Salmonid Field Trip

Devil's Gulch

Devil’s Gulch

Restoration Ecology’s final field trip of the Fall, 2016 semester was a wonderful adventure in the redwoods, looking at restoration projects aimed at restoring habitat for salmonid fishes, including chinook and coho salmon. Our hosts for the day were Sarah Phillips of the Marin Resource Conservation Department (RCD), Erik Young, a lawyer affiliated with Trout Unlimited, and Eric Ettlinger of the Marin Water District. Each of them shared with us a different perspective on the creek, and how restoration projects happen.

You can read the rest of this story on my personal blog, Teacup Rex:  https://www.teacuprex.com/2016/11/18/salmonid-field-trip/

Writing a Successful Blog Post

Writing a Successful Blog Post

Wendy St. John with a western pond turtle at her Lake County, California, field site. Photo courtesy of W. St. John

Wendy St. John with a western pond turtle at her Lake County, California, field site. Photo © W. St. John.

As we’ll all be adding to this blog over the course of the semester, I thought I’d start the ball rolling with a post about how to write posts. Mostly, it’s just what you (probably) expect – you’ll be writing about what happened during a field trip or event, and posting some pictures. There are, however, a few guidelines we’d like you to follow.

Consistent formatting – Especially since many people will be posting to this one blog, it’s important that we maintain some stylistic continuity. For that reason, we’re going to ask that we all use one consistent format for our posts:

  • Begin with an introductory paragraph that includes information about who, where, and when. Then, details can go in subsequent paragraphs
  • Use the default font and font size
  • Include a caption and photo credit with all photos (you can learn how to insert the copyright symbol at this website)
  • Textwrap, as I’ve done with the picture of myself at right, or center photos (see below). Don’t have them off by themselves merely left- or right-justified
  • Photographs can be included one at a time (as I’ve done throughout this post), or presented together as a photo gallery (I’ve created a small sample gallery at the very bottom of this post)
  • Use bold text for section headings if required (rather than italics)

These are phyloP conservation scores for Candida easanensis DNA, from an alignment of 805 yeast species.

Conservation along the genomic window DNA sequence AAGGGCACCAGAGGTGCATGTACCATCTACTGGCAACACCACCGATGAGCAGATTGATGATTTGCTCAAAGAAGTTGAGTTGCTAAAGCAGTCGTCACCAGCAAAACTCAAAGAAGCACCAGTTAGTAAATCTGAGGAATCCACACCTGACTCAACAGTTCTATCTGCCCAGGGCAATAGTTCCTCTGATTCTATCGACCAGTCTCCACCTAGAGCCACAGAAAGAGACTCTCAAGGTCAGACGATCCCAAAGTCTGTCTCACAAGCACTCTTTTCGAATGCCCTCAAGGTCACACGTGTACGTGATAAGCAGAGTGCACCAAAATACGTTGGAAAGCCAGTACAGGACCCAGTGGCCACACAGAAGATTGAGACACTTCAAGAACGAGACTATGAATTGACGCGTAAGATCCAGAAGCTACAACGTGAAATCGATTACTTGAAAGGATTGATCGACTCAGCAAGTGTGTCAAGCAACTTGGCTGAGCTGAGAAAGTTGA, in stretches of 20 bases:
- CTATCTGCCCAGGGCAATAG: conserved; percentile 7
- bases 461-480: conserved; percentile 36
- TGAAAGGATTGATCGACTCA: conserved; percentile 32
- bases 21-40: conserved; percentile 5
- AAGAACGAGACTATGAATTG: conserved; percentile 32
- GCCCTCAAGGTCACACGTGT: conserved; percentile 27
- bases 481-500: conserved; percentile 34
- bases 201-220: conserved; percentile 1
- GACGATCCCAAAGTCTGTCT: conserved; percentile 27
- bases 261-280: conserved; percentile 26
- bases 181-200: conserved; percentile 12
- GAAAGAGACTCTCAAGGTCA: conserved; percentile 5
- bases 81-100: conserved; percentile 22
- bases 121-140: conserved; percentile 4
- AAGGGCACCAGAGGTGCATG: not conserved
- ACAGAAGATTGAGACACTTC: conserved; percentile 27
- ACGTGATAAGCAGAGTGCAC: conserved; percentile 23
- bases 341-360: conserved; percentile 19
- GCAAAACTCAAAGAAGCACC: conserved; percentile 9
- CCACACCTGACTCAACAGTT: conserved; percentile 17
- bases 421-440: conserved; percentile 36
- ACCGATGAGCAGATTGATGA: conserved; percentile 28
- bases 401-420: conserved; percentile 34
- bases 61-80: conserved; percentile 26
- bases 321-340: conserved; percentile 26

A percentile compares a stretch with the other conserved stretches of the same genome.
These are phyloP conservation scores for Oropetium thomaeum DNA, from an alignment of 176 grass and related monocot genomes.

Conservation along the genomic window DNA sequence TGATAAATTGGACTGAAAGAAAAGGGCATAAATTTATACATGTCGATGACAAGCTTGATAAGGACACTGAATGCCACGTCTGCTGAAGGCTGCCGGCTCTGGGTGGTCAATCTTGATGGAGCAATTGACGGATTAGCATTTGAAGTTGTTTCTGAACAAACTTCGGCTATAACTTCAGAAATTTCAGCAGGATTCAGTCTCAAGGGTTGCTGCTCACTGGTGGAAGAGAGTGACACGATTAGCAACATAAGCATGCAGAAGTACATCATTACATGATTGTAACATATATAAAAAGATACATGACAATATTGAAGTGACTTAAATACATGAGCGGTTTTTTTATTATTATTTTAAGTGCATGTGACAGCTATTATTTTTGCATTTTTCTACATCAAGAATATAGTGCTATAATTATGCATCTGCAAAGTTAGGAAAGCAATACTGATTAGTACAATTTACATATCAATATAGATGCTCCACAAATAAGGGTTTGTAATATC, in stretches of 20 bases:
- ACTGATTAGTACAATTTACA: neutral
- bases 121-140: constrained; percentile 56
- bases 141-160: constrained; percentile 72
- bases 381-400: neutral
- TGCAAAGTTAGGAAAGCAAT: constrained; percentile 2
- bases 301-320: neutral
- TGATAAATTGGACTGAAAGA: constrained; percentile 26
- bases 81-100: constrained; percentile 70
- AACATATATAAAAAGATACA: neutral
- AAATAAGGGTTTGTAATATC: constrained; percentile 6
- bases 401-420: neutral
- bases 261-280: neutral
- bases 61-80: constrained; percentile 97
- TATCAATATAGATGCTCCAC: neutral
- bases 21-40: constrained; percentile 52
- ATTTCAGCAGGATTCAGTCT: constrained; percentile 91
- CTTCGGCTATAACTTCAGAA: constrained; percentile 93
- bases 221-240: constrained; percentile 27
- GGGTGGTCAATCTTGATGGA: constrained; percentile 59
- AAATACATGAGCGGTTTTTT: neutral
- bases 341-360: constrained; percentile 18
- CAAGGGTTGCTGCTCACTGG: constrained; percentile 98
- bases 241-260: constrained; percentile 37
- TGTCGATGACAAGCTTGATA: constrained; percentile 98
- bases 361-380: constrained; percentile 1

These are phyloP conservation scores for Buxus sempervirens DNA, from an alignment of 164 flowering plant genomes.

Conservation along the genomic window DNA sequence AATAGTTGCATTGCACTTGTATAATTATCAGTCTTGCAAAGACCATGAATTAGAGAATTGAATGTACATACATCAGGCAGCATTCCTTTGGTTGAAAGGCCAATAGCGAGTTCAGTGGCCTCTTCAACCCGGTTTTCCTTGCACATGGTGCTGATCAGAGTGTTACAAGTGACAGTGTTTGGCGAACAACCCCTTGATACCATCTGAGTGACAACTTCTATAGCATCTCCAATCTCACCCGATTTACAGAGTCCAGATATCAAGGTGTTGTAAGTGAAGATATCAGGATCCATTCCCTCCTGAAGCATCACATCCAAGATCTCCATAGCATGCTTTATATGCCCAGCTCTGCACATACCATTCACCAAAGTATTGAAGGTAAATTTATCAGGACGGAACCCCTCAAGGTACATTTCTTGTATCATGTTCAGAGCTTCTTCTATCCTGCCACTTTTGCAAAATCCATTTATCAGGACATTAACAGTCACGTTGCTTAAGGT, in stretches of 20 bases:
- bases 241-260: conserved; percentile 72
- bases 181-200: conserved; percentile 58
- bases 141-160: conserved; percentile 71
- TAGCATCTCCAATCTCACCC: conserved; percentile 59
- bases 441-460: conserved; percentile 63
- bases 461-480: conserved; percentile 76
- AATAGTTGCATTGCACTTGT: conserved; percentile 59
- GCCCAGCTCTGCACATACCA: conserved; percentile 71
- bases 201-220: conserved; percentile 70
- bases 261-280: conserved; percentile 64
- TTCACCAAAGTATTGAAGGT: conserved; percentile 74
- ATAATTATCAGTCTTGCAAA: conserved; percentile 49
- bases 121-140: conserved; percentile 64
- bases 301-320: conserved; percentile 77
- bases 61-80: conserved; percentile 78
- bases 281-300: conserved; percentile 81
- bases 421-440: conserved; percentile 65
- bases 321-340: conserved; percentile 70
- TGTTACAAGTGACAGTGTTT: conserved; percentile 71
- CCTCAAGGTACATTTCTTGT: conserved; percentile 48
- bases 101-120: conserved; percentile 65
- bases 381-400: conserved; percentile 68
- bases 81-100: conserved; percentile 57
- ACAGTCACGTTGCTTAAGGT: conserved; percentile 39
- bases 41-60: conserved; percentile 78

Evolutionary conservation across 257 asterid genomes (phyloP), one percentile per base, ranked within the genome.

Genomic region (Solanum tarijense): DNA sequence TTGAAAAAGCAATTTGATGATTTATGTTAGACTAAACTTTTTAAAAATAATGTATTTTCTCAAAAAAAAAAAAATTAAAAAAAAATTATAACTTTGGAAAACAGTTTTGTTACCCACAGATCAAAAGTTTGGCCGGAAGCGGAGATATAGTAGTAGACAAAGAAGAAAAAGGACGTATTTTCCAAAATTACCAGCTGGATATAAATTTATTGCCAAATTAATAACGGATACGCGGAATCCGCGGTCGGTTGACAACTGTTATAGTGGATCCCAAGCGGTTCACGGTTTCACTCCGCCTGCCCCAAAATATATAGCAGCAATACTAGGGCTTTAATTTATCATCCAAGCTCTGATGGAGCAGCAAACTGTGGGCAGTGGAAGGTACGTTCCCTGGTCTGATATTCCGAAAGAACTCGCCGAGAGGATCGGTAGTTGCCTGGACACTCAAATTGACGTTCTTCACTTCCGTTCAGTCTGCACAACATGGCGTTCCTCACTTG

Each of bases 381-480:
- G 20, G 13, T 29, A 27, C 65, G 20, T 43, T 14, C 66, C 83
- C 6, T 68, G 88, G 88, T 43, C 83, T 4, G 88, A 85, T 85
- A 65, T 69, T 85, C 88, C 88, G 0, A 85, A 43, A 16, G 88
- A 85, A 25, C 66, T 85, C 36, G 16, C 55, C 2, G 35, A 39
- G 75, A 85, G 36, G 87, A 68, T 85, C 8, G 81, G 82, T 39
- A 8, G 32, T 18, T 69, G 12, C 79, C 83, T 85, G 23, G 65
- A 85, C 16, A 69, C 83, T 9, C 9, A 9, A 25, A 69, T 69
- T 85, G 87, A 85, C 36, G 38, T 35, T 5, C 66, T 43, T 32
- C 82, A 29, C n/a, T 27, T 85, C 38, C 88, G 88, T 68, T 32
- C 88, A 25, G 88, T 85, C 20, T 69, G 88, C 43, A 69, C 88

• Bullet points are great – again, just use the default style
  • Use tags to help keep things organized. At a minimum, please tag the location (e.g. Point Reyes, Copeland Creek), and type of post (e.g. Field Trip, Project Group). Then add a few other tags related to the activity in question. For example, we’ll probably want to tag our posts from Point Reyes with “tule elk,” “exclosures,” and “sampling techniques.”
This is an appropriately formatted photo of a Wilson’s Warbler that was seen along Copeland Creek on the Sonoma State University campus, Rohnert Park, California, in 2010. Photo © W. St. John

This is an appropriately formatted photo of a Wilson’s Warbler that was seen along Copeland Creek on the Sonoma State University campus, Rohnert Park, California, in 2010. Photo © W. St. John

Now, onto some of the more “intangible” aspects of blogging.

Blog posts fill a somewhat unique niche. This is a medium where the author has a great deal of control over the exact content that is published (which is unusual when compared to traditional print media). On the one hand, this is great! Total control! On the other hand, it often means that there is no editor looking over your shoulder to make suggestions that might improve the quality of the content that is being posted.

Never fear – even without an editor your posts can shine. Here are a few general tips that can enhance your blog posts, and make them more engaging for readers.

Use a conversational tone – This is a professional blog, so keep that in mind, but at the same time blogs work best when the tone of the writing isn’t too formal. A conversational tone is good – even a bit of slang here and there is acceptable. You want readers to feel as though they’re hearing you tell a story, rather than reading a dry narrative.

Avoid the “wall of text” – along with tone, it’s good to keep your writing in a format that is easy to read. Paragraphs of no more than two to three sentences are much more readable than the dreaded wall of text:

No one wants to read a post that looks like this. Break up your text into easily digestible chunks. Image © W. St. John

No one wants to read a post that looks like this. Break up your text into easily digestible chunks. Photographs are also a great way to break things up for your readers. Image © W. St. John

Be bold – Bolding things for emphasis is a great idea. It makes it easy for readers to quickly grasp the most important parts of your post.

Last, but not least . . .

Publicize – Please feel free to share your posts on other social media sites – Facebook, Twitter, Tumblr – wherever you typically “hand out” here on the internet.

These are just a few ideas to help you get started. If you have questions about how to format your posts, please feel free to contact me, and I’ll do my best to help. I’m also more than happy to take a look at your posts before they’re submitted. Just let me know when you have a completed draft, and I’ll be happy to take a look.

Here’s a sample photo gallery of wildlife found in or around Copeland Creek: